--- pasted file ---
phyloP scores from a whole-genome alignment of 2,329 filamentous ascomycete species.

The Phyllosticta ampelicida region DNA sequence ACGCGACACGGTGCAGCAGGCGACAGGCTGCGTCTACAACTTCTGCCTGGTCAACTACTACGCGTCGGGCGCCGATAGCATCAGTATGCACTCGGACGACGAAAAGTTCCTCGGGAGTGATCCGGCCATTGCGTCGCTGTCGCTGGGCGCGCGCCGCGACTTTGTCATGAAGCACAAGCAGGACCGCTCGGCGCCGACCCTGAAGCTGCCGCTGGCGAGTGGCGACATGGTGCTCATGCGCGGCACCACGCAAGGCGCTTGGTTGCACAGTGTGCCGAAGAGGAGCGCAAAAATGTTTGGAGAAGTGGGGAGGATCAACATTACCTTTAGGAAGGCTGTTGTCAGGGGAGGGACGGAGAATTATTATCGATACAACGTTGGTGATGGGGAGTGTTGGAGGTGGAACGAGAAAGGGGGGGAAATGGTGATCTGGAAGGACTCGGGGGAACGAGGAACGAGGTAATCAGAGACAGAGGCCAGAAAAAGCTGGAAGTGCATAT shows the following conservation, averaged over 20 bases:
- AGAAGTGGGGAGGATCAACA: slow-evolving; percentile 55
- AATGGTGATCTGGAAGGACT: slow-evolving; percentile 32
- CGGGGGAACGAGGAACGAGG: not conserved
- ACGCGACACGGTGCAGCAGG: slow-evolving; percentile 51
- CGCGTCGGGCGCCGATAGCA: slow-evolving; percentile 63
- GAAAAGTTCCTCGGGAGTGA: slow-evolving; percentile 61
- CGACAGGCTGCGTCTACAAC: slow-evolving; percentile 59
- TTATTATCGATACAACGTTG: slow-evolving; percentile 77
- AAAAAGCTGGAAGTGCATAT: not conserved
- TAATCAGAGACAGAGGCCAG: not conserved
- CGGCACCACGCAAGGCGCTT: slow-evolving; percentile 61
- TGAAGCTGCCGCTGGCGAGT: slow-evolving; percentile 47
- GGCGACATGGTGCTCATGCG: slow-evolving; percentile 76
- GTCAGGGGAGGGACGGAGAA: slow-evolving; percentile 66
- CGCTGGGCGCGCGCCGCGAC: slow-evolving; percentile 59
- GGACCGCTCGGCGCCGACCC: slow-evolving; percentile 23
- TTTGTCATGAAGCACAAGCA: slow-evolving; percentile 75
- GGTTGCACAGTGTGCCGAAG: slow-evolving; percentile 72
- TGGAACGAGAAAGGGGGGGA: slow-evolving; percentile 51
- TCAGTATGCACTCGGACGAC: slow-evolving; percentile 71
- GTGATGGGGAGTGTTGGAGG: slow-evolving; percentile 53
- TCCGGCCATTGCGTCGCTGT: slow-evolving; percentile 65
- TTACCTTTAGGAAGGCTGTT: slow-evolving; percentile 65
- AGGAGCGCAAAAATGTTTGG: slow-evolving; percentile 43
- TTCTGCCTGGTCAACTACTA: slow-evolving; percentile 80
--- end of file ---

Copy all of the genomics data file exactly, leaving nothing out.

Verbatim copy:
phyloP scores from a whole-genome alignment of 2,329 filamentous ascomycete species.

The Phyllosticta ampelicida region DNA sequence ACGCGACACGGTGCAGCAGGCGACAGGCTGCGTCTACAACTTCTGCCTGGTCAACTACTACGCGTCGGGCGCCGATAGCATCAGTATGCACTCGGACGACGAAAAGTTCCTCGGGAGTGATCCGGCCATTGCGTCGCTGTCGCTGGGCGCGCGCCGCGACTTTGTCATGAAGCACAAGCAGGACCGCTCGGCGCCGACCCTGAAGCTGCCGCTGGCGAGTGGCGACATGGTGCTCATGCGCGGCACCACGCAAGGCGCTTGGTTGCACAGTGTGCCGAAGAGGAGCGCAAAAATGTTTGGAGAAGTGGGGAGGATCAACATTACCTTTAGGAAGGCTGTTGTCAGGGGAGGGACGGAGAATTATTATCGATACAACGTTGGTGATGGGGAGTGTTGGAGGTGGAACGAGAAAGGGGGGGAAATGGTGATCTGGAAGGACTCGGGGGAACGAGGAACGAGGTAATCAGAGACAGAGGCCAGAAAAAGCTGGAAGTGCATAT shows the following conservation, averaged over 20 bases:
- AGAAGTGGGGAGGATCAACA: slow-evolving; percentile 55
- AATGGTGATCTGGAAGGACT: slow-evolving; percentile 32
- CGGGGGAACGAGGAACGAGG: not conserved
- ACGCGACACGGTGCAGCAGG: slow-evolving; percentile 51
- CGCGTCGGGCGCCGATAGCA: slow-evolving; percentile 63
- GAAAAGTTCCTCGGGAGTGA: slow-evolving; percentile 61
- CGACAGGCTGCGTCTACAAC: slow-evolving; percentile 59
- TTATTATCGATACAACGTTG: slow-evolving; percentile 77
- AAAAAGCTGGAAGTGCATAT: not conserved
- TAATCAGAGACAGAGGCCAG: not conserved
- CGGCACCACGCAAGGCGCTT: slow-evolving; percentile 61
- TGAAGCTGCCGCTGGCGAGT: slow-evolving; percentile 47
- GGCGACATGGTGCTCATGCG: slow-evolving; percentile 76
- GTCAGGGGAGGGACGGAGAA: slow-evolving; percentile 66
- CGCTGGGCGCGCGCCGCGAC: slow-evolving; percentile 59
- GGACCGCTCGGCGCCGACCC: slow-evolving; percentile 23
- TTTGTCATGAAGCACAAGCA: slow-evolving; percentile 75
- GGTTGCACAGTGTGCCGAAG: slow-evolving; percentile 72
- TGGAACGAGAAAGGGGGGGA: slow-evolving; percentile 51
- TCAGTATGCACTCGGACGAC: slow-evolving; percentile 71
- GTGATGGGGAGTGTTGGAGG: slow-evolving; percentile 53
- TCCGGCCATTGCGTCGCTGT: slow-evolving; percentile 65
- TTACCTTTAGGAAGGCTGTT: slow-evolving; percentile 65
- AGGAGCGCAAAAATGTTTGG: slow-evolving; percentile 43
- TTCTGCCTGGTCAACTACTA: slow-evolving; percentile 80